Berry Wine Syrup
Prep: 5 minutes
Cook: 20 minutes
Makes: about 2/3 cup
Seedless berry jam adds the berry flavor to red wine. Try this on crepes filled with lightly sweetened whipped ricotta. Make a double recipe; the syrup keeps 2 weeks or more.
1 cup fruity red wine, such as pinot noir
1/2 cup sugar
1/4 cup best quality seedless berry jam or jelly (I like elderberry jelly here)
1 tsp. fresh lemon juice
Pinch cinnamon, optional
Put wine, sugar and jam into a small saucepan. Heat to a boil over high heat. Reduce heat to medium. Cook, stirring often, until mixture has reduced enough to make a thin syrup, about 20 minutes. Cool.
Stir in lemon juice and cinnamon. Refrigerate up to 2 weeks. Serve at room temperature.
Wheat Berry Berry Salad with Goat Cheese and Toasted Walnuts
Prep: 20 minutes
Cook: 1 1/4 hours
Makes: 6 main-course servings, 8 to 10 side-dish servings
For a gluten-free salad, use sorghum. For faster salad options, substitute pearled farro or quinoa and cook according to package directions in about 15 minutes. Cracked wheat (bulgur) soaks to tenderness (no need to cook) in about 30 minutes. Leftover salad will keep refrigerated for several days; add the toasted nuts just before serving. Serve at room temperature.
2 cups wheat berries
6 cups vegetable broth or water
1 cup walnut pieces
Pink berry vinaigrette, see recipe, to taste
Freshly ground pepper to taste
2 cups thinly sliced hulled small strawberries
1/4 cup chopped fresh chives or thinly sliced green onion
2 Tbsp. chopped fresh mint leaves
Butter lettuce or small romaine lettuce leaves
6 ozl crumbled goat cheese (or feta or queso fresco)
Berry wine syrup, see recipe optional (or balsamic glaze)
Chive blossoms or mint sprigs
Put wheat berries, broth and 1/4 teaspoon salt into a heavy saucepan. Heat to a boil. Reduce heat to low; cover the pan tightly. Simmer, stirring occasionally, until wheat berries are pleasantly chewy, 60 to 70 minutes. Remove from heat; let cool.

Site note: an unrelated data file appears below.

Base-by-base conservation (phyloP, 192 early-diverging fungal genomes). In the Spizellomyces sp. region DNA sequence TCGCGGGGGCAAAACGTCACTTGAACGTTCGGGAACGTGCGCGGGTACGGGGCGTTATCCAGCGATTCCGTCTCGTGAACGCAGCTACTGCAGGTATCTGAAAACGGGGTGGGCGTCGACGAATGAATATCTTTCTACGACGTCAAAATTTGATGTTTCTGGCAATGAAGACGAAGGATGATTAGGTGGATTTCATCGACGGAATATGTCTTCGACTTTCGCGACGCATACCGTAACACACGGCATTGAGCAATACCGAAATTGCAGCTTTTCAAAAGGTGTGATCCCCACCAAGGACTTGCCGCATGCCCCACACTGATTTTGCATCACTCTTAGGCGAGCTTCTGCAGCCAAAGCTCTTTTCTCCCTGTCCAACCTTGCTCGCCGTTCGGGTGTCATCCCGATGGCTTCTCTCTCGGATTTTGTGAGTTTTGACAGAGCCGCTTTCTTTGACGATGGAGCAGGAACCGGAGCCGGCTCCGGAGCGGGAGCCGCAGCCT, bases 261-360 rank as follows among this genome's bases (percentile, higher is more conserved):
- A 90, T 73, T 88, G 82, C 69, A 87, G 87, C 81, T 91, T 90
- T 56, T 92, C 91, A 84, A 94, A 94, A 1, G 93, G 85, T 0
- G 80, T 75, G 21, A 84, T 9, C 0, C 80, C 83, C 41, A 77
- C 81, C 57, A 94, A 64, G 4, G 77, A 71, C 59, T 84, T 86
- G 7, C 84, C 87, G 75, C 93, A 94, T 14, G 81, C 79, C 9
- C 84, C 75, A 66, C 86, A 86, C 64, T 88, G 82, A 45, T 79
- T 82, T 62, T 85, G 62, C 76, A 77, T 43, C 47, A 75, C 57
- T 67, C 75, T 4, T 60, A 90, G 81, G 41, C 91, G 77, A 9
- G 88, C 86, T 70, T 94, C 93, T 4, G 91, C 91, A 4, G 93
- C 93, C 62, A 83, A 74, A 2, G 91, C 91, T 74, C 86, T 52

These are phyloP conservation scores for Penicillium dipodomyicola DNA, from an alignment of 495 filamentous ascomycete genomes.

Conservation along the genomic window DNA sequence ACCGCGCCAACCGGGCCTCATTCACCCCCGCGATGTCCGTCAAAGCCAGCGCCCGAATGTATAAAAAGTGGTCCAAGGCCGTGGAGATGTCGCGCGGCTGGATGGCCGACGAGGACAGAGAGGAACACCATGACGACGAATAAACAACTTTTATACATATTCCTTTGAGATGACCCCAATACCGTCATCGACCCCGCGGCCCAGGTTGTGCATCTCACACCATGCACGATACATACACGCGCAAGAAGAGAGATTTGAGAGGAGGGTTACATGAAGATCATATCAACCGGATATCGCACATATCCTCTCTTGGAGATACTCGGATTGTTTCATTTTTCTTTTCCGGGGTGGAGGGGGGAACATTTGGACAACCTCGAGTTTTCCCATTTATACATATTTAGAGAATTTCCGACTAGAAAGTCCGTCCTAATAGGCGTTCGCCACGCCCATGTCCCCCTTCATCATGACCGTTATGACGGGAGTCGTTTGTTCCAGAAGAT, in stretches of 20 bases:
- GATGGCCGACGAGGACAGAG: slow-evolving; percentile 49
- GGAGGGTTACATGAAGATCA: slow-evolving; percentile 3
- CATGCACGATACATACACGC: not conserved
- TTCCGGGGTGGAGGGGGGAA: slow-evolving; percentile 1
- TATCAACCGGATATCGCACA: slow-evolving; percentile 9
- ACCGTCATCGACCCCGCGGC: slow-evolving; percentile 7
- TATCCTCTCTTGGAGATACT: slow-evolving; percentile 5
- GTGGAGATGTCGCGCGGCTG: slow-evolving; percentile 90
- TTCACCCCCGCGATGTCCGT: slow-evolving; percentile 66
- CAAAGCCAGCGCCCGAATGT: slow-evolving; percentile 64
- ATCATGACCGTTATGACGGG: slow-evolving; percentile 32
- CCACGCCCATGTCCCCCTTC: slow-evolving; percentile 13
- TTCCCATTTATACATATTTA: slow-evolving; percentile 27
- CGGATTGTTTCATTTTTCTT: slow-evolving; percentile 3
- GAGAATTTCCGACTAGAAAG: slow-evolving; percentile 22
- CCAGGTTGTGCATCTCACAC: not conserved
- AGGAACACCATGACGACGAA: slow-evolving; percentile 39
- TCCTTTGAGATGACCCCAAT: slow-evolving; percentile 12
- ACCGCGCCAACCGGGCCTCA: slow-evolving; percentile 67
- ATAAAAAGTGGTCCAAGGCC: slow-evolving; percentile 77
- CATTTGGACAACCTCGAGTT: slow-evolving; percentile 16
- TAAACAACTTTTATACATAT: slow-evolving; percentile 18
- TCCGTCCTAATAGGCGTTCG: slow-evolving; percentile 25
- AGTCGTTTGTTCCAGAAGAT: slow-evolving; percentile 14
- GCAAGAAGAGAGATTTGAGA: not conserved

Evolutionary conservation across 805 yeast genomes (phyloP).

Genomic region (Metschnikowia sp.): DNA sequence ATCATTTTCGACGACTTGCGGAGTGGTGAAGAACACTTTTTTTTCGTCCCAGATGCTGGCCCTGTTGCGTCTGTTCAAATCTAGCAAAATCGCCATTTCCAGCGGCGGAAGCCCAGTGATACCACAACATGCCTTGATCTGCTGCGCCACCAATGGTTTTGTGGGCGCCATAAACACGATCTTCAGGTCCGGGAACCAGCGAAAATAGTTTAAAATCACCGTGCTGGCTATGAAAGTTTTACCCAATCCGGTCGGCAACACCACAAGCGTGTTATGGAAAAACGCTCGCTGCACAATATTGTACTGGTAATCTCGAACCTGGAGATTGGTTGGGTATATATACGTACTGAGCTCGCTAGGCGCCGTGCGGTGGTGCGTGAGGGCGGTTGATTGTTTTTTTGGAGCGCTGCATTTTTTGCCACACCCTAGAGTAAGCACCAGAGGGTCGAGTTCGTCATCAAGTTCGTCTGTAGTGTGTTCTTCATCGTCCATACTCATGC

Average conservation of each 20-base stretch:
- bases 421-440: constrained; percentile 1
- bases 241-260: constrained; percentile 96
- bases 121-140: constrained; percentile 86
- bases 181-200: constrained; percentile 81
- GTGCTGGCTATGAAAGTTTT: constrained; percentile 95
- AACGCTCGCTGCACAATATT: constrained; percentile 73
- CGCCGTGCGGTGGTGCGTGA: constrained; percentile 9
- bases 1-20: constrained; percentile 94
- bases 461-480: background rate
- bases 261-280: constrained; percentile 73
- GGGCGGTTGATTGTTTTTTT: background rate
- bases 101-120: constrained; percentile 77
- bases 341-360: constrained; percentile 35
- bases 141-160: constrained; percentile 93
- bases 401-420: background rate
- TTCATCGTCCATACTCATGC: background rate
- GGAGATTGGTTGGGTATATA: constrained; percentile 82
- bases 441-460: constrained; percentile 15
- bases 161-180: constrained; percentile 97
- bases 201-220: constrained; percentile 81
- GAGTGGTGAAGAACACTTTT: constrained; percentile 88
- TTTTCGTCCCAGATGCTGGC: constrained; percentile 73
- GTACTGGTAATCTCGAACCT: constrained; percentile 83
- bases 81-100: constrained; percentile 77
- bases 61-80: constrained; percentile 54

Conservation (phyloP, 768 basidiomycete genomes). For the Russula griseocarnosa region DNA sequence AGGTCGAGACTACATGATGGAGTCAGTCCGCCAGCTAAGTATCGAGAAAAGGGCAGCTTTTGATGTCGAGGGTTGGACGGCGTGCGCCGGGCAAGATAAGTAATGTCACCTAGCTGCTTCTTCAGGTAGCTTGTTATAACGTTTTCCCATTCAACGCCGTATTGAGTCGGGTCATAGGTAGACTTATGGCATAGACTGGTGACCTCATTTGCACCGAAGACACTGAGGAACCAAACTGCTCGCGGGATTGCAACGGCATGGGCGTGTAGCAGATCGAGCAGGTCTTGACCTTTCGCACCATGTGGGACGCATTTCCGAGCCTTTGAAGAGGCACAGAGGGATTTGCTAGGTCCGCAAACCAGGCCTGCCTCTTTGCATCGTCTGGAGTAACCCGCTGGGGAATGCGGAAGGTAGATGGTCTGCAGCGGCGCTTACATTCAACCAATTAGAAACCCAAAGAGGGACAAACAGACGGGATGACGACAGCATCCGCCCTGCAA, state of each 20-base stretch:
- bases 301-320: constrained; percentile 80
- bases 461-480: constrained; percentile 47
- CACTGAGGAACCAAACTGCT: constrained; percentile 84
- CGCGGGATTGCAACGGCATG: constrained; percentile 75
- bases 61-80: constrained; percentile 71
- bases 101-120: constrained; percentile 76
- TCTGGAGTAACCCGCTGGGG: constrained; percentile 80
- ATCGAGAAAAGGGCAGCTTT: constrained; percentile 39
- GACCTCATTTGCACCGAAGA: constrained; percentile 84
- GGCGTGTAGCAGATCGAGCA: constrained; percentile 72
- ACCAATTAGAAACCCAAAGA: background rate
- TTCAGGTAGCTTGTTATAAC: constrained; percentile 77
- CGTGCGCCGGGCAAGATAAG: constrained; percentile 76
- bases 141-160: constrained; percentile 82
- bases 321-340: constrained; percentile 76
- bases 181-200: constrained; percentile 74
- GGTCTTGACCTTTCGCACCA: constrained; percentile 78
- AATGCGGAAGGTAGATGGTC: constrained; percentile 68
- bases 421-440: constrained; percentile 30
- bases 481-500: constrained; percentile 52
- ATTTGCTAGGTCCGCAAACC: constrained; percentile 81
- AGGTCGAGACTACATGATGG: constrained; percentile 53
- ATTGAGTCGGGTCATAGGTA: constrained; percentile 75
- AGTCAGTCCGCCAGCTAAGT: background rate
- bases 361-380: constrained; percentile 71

Meanwhile, put walnuts into a small dry skillet set over medium heat. Cook, stirring constantly, until nuts are aromatic and a bit toasted, 1 to 2 minutes. Cool, then chop roughly.
Strain the wheat berries in a wire-mesh strainer or a colander. Put wheat berries in a large bowl. Add the vinaigrette to taste. Toss to mix. Season to taste with salt and pepper. Gently fold in strawberries, chives and mint.
To serve, line salad plates with the lettuce leaves. Spoon wheat berry mixture onto the lettuce. Top with the cheese and walnuts. Drizzle with syrup, if using. Garnish with chive blossoms or mint.
Sweet Feta Mousse with Berries
Prep: 20 minutes
Chill: Several hours
Makes: 6 servings, about 3 cups
President brand Valbreso feta, a product of France, is nice and soft. A Greek sheep and goat’s milk blend of feta, such as Mt. Vikos brand, is firmer and less milky tasting but also delicious.
14 to 16 oz. mild, soft feta cheese
1 1/2 tsp. plain gelatin
6 oz. (2/3 cup) plain Greek yogurt or creamy German-style quark
1/2 cup part skim ricotta cheese
1/2 cup confectioners’ sugar
1/4 tsp. grated orange zest
1/4 tsp. pure vanilla extract
3 to 4 cups mixed fresh raspberries, golden raspberries, black berries, thinly sliced small strawberries
Berry wine syrup, see recipe
Rinse feta well to help remove salty brine. Put into a bowl; cover with fresh water and let soak about 1 hour. Drain well and discard the water.
Line a 4-cup glass bowl with plastic wrap. Put gelatin and 1 tablespoon water in a small glass bowl; stir to mix. Let stand until softened, about 5 minutes.
Put feta, yogurt, ricotta, sugar, orange zest and vanilla into a blender or food processor. Process until smooth. Microwave the gelatin for 30 seconds to melt it, then add to blender and process to mix. Scrape mixture into the prepared bowl. Cover with plastic. Refrigerate until set, at least 4 hours.
Remove top sheet of plastic. Invert bowl over a serving platter. Remove plastic wrap. Surround with mixed fresh berries. Serve drizzled with syrup.
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Credit: Jason Getz / Jason.Getz@ajc.com